ECB’s Knot Sees at Least Two Further 25BP Hikes Over Summer

26 May 2023

By Xavier D’Arcy – FRANKFURT (Econostream) – The European Central Bank needs at least two more 25bp hikes at its next two meetings, and perhaps more thereafter, Governing Council member Klaas Knot said on Friday.

In an interview with various major European newspapers, Knot, who heads De Nederlandsche Bank, said that rates would have to remain at peak levels for a very long period of time and that the market was being too optimistic regarding the timing of rate cuts.

‘I do believe that we will need further interest rate increases in June and July, […] I expect our analysis to conclude that at least two more 0.25 percentage point interest rate increases will be necessary’, he said. ‘As for what happens after the summer, I am completely open.’

Once the ECB had reached the terminal rate, it was likely to stay at that level for a ‘significant period’, he said. Markets, which expect rate cuts first quarter of 2024, were being ‘too optimistic’. The general understanding in the Governing Council was that the terminal rate would be reached ‘at a not-too-distant point in time’, he said.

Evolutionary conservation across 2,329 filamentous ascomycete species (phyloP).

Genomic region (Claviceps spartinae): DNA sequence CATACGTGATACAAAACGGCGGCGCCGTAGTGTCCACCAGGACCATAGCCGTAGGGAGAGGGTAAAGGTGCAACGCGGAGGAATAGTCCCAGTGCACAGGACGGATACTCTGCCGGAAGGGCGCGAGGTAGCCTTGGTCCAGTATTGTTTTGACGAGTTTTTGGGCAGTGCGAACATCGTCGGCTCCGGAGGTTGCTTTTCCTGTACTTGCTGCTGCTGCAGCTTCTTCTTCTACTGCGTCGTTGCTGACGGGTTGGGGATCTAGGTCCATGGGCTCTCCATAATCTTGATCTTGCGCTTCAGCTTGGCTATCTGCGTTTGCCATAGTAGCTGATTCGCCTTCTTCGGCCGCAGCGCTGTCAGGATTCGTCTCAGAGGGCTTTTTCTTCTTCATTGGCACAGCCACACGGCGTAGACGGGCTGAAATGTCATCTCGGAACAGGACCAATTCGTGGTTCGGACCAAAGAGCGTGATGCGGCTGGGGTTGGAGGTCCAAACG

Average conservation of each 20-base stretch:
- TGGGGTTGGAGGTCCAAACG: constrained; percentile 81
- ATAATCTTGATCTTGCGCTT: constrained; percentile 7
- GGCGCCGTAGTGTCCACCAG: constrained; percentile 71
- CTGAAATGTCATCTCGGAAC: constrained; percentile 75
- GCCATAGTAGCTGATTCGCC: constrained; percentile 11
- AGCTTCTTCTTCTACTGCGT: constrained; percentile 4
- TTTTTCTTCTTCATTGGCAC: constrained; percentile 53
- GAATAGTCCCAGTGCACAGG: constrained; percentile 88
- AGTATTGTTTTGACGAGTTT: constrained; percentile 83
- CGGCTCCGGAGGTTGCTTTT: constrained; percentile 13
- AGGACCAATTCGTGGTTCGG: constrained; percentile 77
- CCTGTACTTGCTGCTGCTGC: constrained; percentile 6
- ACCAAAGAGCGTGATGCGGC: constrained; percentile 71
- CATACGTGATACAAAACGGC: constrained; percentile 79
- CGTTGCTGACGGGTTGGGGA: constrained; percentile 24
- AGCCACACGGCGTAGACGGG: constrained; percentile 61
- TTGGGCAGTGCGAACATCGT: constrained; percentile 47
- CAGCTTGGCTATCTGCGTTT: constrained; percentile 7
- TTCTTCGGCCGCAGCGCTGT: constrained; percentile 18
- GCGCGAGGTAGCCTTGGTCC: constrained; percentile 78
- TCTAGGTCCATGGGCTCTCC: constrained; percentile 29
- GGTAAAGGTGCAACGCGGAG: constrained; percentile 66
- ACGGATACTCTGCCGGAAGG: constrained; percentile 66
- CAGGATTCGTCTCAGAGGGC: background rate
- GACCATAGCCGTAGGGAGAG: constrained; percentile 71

‘We see that core inflation is more persistent than we expected. And from experience, once inflation has reached wages and services, it becomes even more persistent’, he said. ‘It's challenging to put the genie back in the bottle.’

Core inflation was the ECB’s ‘biggest concern’ and there were ‘no signs of a decline yet, especially not in the services sector’, he said. The ECB needed ‘to be certain that we can observe a significant decline in core inflation.’

Regarding the transmission of monetary policy, he said he believed ‘that most of the effects of the previous monetary tightening are still in the pipeline – we have only seen a very preliminary impact.’ So far, the influence had only been felt on financing conditions, ‘but the consequences for growth and inflation are still ahead of us’, he said.

As a whole the Eurozone was ‘facing a period of low to moderate growth’, though no recession, in his opinion.

The decline in real estate prices in the Eurozone was a ‘normalisation’ and as such ‘a welcome correction’, he said. These developments would ‘make homeownership more accessible, especially for younger couples’, he said.

Eurozone governments needed ‘to generate higher primary surpluses in their budgets to mitigate the increased interest burden’, he said. Governments ‘do not have unlimited time’, he warned, saying budgetary adjustments should take place ‘in this and the next year, at least.’